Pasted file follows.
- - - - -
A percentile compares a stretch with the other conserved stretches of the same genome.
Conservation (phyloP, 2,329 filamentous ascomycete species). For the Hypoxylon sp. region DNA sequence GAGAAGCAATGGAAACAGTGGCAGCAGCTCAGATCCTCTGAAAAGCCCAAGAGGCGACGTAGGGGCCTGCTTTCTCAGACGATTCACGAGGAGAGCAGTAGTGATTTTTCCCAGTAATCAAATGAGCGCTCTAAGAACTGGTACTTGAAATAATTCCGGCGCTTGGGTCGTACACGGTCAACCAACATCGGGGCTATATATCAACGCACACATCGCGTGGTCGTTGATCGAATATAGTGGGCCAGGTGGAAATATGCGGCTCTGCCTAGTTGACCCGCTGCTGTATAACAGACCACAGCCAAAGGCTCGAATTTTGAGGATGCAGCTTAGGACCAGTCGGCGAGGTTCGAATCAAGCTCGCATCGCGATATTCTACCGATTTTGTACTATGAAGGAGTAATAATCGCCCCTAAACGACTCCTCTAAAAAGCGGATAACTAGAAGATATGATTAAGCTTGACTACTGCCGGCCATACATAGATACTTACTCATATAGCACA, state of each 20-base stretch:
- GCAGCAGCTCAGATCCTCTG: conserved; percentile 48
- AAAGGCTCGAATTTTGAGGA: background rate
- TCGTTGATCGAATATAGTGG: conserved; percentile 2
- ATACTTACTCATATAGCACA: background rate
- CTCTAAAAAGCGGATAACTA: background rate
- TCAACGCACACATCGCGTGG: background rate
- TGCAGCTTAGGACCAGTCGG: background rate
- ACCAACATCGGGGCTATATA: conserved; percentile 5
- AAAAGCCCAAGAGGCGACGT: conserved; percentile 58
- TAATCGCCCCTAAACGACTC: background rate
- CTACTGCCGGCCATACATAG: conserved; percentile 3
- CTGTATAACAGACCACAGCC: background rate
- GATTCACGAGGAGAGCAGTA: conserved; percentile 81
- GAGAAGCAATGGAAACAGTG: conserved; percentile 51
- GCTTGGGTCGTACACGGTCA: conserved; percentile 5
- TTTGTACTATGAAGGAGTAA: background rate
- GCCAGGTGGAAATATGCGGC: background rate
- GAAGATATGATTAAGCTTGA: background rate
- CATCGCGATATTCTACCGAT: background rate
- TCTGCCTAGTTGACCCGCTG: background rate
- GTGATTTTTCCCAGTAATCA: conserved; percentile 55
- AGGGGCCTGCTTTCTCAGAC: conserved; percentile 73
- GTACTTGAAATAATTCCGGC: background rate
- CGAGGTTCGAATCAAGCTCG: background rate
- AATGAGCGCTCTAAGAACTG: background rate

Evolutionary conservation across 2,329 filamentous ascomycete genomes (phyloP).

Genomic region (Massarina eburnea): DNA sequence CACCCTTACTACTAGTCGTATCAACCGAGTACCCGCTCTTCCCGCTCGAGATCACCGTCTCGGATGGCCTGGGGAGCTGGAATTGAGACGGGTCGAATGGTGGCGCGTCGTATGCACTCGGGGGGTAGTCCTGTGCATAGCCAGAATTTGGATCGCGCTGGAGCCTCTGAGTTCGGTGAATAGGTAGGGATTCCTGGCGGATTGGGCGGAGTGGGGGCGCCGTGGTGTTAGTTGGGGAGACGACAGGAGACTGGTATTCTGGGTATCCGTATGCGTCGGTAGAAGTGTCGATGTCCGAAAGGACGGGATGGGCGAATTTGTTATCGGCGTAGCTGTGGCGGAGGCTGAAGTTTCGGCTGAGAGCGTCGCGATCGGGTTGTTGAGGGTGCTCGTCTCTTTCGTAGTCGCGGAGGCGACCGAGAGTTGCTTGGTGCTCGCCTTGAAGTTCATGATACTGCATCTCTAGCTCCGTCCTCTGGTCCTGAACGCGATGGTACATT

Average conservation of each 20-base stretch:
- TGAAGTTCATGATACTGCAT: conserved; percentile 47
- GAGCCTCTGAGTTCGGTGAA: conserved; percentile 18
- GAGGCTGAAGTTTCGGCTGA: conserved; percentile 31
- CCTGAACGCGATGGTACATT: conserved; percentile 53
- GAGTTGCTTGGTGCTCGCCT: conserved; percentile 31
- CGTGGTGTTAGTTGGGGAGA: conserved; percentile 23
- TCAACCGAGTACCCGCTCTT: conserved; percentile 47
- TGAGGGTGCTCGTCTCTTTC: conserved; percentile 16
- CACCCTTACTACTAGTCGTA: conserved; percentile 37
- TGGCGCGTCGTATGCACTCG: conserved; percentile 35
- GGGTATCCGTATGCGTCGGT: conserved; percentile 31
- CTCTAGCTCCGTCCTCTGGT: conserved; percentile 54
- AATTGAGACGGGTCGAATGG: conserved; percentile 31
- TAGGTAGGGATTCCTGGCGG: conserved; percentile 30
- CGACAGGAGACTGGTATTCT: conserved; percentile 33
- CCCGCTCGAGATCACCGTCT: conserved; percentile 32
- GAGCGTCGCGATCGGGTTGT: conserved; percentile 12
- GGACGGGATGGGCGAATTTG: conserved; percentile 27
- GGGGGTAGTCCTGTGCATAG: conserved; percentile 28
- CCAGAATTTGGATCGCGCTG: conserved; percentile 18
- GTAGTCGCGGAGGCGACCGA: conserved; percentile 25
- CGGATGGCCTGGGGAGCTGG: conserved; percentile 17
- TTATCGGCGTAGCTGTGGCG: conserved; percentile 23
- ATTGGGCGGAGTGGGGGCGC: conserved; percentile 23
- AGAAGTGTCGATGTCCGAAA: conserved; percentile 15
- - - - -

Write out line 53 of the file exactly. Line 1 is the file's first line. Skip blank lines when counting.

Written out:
- TTATCGGCGTAGCTGTGGCG: conserved; percentile 23